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by Joe Wiebe
Looking for a way to connect with his twelve-year-old son, Charley, Australian-born novelist Peter Carey seized on Charley’s discovery of Japanese manga (comic books) and anime (animated films). When Charley casually mentioned, “When I grow up I’m going to live in Tokyo,” Carey hatched a plan to take his son there. The New York City-based author of eight novels (including two Booker Prize winners) had already been to Japan twice on book tours, but still found the culture to be intriguing and mysterious. So, one day, he popped the question to Charley.
you like to go to Japan?” I asked.
Apparently, on one of his earlier trips, Carey had teased a travelling companion for seeking out the Real Japan, that of temples, kabuki, and tea ceremonies. Charley, who often comes across as smarter than his book-smart dad in this book, had not forgotten this anecdote, and turned the tables on his dear old dad.
Real Japan,” said Charley. “You’ve got to promise. No
temples. No museums.”
This sort of pithy dialogue can be found on nearly any page of this funny and thoughtful book. Though non-fiction, Carey writes this story like a novel, casting himself as the know-it-all Dad who ends up learning a lot from his shy and quiet son. Wrong About Japan is not the sort of book that will change your world view or knock your socks off, but it is an entertaining and interesting read. Carey fans will gobble it up, as will anyone who has discovered Japanese cartooning — at once spellbinding and mystifying to the Western eye.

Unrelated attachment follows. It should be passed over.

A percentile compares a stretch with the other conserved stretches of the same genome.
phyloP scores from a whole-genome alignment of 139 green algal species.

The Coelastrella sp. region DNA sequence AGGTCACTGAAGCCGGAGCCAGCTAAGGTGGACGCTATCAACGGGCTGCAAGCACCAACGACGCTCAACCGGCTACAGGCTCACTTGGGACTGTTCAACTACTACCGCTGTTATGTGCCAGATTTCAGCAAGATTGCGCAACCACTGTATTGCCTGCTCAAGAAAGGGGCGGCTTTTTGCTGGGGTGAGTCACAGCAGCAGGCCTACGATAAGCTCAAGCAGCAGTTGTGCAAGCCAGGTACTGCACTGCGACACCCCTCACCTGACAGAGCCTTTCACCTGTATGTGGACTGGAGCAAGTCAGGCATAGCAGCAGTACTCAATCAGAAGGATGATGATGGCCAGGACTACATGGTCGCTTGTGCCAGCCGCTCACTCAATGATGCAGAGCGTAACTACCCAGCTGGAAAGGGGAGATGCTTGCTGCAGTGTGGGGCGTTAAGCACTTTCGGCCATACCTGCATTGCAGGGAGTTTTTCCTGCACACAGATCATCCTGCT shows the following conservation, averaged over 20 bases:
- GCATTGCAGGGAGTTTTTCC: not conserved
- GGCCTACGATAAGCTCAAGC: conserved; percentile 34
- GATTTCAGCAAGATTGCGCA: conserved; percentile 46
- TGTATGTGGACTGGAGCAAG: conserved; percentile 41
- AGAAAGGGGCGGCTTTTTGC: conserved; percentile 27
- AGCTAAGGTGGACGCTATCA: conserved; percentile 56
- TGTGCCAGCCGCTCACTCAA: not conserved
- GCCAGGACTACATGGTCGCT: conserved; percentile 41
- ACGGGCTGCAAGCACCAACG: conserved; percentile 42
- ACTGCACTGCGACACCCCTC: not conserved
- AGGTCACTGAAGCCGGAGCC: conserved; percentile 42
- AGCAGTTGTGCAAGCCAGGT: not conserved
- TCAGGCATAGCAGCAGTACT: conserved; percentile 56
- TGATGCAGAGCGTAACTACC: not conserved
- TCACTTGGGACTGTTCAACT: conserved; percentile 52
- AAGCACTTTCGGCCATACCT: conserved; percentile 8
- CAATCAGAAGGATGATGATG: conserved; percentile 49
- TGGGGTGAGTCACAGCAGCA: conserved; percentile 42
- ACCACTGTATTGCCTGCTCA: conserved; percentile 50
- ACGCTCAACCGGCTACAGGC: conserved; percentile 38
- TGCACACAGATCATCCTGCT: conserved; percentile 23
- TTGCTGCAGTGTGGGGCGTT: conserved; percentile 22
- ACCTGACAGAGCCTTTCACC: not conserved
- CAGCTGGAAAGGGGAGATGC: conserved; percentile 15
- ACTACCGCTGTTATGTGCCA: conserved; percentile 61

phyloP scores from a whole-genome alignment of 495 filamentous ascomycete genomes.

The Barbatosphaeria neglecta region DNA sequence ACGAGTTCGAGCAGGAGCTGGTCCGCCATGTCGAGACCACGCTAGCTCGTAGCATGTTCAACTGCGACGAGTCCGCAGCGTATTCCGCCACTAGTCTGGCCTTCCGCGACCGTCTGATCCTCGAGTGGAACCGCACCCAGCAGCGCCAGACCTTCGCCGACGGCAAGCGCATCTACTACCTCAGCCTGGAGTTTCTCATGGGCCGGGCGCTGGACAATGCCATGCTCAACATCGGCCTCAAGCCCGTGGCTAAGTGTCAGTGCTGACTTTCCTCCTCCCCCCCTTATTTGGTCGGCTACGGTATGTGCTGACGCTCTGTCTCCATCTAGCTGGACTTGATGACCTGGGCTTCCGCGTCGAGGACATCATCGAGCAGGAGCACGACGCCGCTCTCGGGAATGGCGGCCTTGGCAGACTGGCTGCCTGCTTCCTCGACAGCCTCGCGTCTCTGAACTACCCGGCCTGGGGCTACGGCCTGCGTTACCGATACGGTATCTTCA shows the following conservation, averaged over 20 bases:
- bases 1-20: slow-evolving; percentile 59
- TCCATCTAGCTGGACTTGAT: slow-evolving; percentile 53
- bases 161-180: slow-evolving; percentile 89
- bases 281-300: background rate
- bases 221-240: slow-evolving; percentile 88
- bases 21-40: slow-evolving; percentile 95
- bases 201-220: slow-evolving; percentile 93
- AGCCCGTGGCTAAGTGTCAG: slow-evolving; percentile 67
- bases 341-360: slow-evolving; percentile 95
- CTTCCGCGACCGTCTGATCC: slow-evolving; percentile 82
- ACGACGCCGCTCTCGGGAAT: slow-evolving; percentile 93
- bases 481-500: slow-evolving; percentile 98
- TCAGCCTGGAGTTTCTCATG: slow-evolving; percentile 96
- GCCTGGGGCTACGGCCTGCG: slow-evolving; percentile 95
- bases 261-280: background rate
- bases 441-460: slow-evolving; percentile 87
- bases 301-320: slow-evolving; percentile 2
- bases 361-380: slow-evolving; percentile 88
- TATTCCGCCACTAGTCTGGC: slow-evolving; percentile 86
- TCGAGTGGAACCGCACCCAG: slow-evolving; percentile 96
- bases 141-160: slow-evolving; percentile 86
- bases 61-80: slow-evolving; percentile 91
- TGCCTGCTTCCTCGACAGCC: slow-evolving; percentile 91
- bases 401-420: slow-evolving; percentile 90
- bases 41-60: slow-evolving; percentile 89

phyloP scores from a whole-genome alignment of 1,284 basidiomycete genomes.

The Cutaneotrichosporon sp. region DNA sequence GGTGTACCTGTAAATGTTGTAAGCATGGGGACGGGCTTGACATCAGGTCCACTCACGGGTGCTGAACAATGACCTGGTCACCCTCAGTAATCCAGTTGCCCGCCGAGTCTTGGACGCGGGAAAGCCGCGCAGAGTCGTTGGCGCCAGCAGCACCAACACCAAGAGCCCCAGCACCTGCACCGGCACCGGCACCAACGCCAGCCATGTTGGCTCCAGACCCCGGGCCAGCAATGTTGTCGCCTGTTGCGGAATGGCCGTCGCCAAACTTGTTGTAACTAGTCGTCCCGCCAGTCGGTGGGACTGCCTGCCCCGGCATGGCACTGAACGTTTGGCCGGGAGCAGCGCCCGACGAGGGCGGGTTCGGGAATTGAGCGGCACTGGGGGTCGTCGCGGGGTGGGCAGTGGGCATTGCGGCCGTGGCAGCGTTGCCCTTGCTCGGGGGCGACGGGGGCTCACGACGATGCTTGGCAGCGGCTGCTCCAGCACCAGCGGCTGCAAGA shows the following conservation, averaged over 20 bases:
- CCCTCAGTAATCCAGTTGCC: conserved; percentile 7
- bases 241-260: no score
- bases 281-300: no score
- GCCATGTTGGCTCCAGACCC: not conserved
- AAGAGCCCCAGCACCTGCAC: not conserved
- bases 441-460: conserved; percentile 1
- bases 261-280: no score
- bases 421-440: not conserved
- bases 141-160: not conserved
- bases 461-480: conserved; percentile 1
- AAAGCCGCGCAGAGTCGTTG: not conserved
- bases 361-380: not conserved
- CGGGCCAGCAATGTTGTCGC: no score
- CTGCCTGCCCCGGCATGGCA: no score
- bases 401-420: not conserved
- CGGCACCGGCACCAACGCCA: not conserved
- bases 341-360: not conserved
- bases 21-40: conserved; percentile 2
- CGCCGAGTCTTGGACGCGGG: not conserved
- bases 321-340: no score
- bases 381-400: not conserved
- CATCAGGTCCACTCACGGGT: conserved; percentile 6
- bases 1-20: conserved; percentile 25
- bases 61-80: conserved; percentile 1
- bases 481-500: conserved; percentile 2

In spite of Carey’s promise to his son to avoid the “Real Japan,” there is still a constant tension between them while they are in Tokyo. Though Carey had planned their trip in great detail — including interviews with manga writers, anime directors and traditional sword makers — Charley would have preferred to spend all of his time with Takashi, a Tokyo teenager he’d met on the internet, and whom he’d conveniently forgot to mention until their plane landed in Narita.
Takashi, whom a colleague of Carey’s describes as a “visualist,” makes himself up to look like a character from Mobile Suit Gundam, Charley’s favourite anime series. Carey describes Takashi as “the most singular boy. He had black hair that stood up not so much in spikes but in dramatic triangular sections. His eyes were large and round, glistening with an emotion that, while seemingly transparent, was totally alien to me. He wore a high-necked Cambridge blue jacket with what might have once been called a Mao collar, and which glistened with gold buttons. His trousers were jet black, his boots knee high. No one could doubt his pride, or his sense of dignity.”
In their first encounter, Takashi, who speaks perfect English, offers to show them the “real Japan” — note the small ‘r’ Carey uses in comparison with the “Real Japan” he is trying to find. This, ultimately, is the main point of this book, which Carey makes clear in the last scene. After Charley presents a gift to Takashi’s grandmother, the old woman bowed, and to their surprise, kissed him on the cheek.
was surprised she kissed you,” I said. “I didn’t think
they did that.”
witty finish is perfect for the book. Who knows what, if anything, Peter
and Charley Carey really discovered in Japan, but the story of their adventure
there is certainly worthwhile and entertaining.
Joe Wiebe is a Vancouver writer currently working on his first novel.
Copyright © Joe Wiebe. All rights reserved.